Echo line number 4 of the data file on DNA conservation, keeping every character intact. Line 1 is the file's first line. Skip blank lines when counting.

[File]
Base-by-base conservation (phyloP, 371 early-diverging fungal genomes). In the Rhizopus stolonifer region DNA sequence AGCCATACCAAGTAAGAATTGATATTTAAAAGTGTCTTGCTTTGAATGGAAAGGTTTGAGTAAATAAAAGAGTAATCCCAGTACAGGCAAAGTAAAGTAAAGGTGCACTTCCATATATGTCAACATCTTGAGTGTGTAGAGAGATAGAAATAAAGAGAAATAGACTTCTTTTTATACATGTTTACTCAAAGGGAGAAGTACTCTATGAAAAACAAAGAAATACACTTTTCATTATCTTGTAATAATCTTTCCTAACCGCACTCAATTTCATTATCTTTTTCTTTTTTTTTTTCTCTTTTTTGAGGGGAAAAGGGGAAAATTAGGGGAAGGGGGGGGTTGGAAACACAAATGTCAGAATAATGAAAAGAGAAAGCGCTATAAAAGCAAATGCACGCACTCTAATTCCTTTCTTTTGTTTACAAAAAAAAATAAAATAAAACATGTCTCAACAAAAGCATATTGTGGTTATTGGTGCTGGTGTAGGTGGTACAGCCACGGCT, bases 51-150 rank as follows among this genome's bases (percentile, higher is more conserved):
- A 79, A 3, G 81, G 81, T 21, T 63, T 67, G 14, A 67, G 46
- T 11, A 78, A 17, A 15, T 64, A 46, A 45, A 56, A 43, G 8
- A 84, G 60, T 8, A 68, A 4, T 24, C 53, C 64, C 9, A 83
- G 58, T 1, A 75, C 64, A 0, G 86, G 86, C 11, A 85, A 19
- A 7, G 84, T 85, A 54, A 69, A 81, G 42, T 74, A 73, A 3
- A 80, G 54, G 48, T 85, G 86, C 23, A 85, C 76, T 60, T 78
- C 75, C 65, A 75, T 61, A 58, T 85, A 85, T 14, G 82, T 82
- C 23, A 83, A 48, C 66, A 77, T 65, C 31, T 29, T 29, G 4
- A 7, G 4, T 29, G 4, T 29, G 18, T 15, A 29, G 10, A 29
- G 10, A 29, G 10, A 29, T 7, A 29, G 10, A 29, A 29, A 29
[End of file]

- A 84, G 60, T 8, A 68, A 4, T 24, C 53, C 64, C 9, A 83